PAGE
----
FREQUENTLY ASKED QUESTIONS

At Pure Pilates Ilkley we will be delighted to answer any queries you may have should you have any questions we have failed to answer on the website.  Please do not hesitate to call 01943 608244 or email to studio@purepilatesilkley.com

I want to arrange classes. Why can't I buy classes or book online?

Everyone attending either a Matwork or Equipment Class, regardless of previous Pilates history, does need a one to one assessment with a teacher prior to booking in. Once this is done, you will be given login details to the online system. This will allow you to book yourself into classes in the Matwork Studio, view your current schedule, buy further classes and passes and also purchase from the client shop. Call or email to arrange your private assessment.

How do I arrange an assessment?

Email studio@purepilatesilkley.com with your request and possible days and times you could be available for an assessment, and we will get back to you as soon as we can. Or, telephone 01943 608244, if you get the ansaphone, please leave your name, contact number and a short message and we will return your call to arrange. The ansaphone picks up calls when we are teaching.

You have lots of different equipment not seen in Matwork class?

Joseph Pilates designed the equipment (see the pictures and descriptions on our Studio page) to help support as well as challenge the body, through the tension and resistance of springs and ropes. Due to this support, the equipment allows any age, any ability or physical needs to exercise safely and still be challenged, whereas in a Matwork class that is not always the case. Traditionally the equipment would be studied and practised extensively before attempting the Classical Matwork repertoire. Apart from qualification, full certification on the use and application of all equipment and matwork means a minimum of 12 months full time study, and 500-600 hours minimum of supervised teaching experience, and often a movement background. Matwork certification, as it does not require high investment in equipment, is more widely available and less well regulated.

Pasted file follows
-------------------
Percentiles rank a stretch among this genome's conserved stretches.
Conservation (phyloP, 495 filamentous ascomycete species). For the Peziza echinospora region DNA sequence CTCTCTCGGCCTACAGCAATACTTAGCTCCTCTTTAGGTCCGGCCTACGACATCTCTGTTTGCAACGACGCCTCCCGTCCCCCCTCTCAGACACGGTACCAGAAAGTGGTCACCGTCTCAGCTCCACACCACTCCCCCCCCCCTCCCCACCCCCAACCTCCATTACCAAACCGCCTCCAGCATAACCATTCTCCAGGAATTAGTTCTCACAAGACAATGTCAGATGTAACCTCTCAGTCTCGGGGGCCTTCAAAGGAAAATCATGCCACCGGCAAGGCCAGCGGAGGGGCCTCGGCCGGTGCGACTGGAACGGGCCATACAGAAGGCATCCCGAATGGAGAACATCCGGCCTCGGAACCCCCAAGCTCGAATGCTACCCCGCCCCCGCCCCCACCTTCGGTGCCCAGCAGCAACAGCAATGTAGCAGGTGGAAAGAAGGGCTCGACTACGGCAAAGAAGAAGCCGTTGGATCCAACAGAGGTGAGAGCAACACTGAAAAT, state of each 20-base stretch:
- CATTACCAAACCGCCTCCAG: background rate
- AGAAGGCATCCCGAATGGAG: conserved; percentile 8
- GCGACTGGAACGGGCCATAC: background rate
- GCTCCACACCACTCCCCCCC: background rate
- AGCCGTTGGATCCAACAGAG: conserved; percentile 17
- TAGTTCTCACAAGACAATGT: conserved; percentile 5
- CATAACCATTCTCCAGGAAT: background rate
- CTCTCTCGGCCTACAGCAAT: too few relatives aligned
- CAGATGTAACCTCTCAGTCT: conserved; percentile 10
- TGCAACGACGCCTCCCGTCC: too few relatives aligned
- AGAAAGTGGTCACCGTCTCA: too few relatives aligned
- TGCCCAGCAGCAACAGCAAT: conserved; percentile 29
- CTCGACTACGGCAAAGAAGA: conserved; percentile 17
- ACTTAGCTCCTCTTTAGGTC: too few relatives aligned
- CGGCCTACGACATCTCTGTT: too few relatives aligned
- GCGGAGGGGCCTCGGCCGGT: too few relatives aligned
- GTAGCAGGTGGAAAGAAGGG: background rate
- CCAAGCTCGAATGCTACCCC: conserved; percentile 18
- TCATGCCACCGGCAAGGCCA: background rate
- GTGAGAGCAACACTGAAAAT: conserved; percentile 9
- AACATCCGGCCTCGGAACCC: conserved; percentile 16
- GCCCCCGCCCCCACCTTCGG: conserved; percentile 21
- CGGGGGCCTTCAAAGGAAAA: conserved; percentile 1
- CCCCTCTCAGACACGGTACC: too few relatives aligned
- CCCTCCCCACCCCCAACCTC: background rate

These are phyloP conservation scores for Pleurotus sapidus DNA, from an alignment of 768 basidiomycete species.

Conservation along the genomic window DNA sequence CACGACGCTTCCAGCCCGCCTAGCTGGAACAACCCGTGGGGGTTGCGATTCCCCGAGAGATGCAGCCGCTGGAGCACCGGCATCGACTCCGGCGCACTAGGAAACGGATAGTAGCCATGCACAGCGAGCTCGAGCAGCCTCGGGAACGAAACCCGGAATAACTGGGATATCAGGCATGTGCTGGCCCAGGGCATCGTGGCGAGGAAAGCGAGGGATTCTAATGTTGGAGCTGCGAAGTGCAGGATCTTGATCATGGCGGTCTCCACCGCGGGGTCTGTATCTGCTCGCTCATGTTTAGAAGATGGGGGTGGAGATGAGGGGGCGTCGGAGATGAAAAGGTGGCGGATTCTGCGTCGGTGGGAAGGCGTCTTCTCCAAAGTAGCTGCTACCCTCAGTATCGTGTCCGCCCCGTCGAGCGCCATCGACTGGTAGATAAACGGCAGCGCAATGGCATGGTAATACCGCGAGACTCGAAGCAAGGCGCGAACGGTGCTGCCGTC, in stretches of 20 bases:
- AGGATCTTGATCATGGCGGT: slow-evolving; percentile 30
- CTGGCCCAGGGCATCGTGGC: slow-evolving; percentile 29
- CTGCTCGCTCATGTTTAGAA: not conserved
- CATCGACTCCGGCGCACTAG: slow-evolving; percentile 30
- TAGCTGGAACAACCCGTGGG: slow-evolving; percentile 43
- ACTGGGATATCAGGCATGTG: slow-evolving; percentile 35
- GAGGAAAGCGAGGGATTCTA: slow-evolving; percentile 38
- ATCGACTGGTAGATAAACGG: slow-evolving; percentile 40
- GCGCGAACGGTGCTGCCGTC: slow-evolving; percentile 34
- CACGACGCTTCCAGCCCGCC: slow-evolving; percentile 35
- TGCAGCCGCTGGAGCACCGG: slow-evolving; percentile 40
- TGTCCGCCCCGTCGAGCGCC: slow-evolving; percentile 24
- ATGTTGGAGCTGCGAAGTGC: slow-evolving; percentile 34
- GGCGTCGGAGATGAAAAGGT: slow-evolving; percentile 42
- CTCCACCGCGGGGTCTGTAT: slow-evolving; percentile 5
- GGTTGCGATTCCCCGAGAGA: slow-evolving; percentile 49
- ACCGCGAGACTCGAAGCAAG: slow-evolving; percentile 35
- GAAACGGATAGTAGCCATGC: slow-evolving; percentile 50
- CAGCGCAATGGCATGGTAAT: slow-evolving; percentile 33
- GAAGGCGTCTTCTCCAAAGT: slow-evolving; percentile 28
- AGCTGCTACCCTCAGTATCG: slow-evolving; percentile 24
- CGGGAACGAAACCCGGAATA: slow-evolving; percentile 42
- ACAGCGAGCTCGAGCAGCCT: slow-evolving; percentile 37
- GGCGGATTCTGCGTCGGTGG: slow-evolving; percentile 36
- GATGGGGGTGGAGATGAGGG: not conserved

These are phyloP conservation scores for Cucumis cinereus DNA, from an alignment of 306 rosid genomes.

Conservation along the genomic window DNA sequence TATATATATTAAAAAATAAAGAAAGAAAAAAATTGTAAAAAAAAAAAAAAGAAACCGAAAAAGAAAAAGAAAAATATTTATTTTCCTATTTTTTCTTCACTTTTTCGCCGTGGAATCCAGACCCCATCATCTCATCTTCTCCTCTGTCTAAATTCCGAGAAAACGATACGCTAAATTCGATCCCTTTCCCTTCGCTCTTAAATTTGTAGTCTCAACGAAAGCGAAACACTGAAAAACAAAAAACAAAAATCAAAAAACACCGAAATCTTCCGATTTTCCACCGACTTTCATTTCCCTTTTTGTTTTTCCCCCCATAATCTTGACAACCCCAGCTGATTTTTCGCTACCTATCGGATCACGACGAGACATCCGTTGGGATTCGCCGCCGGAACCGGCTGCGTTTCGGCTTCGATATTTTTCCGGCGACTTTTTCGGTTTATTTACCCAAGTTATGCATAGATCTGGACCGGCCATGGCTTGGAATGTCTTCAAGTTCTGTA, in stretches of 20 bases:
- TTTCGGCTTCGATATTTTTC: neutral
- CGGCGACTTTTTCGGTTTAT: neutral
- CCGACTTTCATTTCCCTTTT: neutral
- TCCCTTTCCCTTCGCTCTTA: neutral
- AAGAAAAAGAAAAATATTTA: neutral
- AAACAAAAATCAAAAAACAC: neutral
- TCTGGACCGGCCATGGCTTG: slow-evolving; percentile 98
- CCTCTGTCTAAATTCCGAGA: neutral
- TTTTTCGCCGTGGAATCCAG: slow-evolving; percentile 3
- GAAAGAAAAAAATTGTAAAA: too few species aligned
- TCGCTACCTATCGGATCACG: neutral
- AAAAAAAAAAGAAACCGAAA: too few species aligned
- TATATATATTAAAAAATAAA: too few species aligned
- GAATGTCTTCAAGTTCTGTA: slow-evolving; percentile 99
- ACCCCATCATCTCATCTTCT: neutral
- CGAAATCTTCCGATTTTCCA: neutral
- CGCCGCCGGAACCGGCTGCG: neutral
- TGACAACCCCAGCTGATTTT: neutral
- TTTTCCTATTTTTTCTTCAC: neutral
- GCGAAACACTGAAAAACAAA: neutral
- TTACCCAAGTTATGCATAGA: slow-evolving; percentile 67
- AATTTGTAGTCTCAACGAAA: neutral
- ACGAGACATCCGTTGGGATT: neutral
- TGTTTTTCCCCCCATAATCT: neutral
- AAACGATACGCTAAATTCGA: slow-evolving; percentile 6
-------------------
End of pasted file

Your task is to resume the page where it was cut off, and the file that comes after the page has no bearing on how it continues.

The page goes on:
Pilates Machines look like torture devices! 

Some Pilates equipment can look like some kind of medieval torture device, which is ironic because it makes you feel so good after your workout. The most commonly used pieces are the Studio Reformer, the Cadillac or Trapeze, and of course the mat, but there are many other pieces too. (Visit Studio page to see what we have at Pure Pilates) 

 The Studio Reformer is a rectangular frame with four legs and a cushioned mat, or carriage, that slides back and forth on wheels with the resistance of springs and pulleys. 

 The Cadillac is a Trapeze-like table, 26 inches off the floor, and has a canopy from which a Trapeze, springs and pulleys hang. Because it is elevated, it’s for older people if they have trouble getting down on the floor. And there is the mat, where your own body weight and your correct alignment make the exercises fluid, controlled and precise.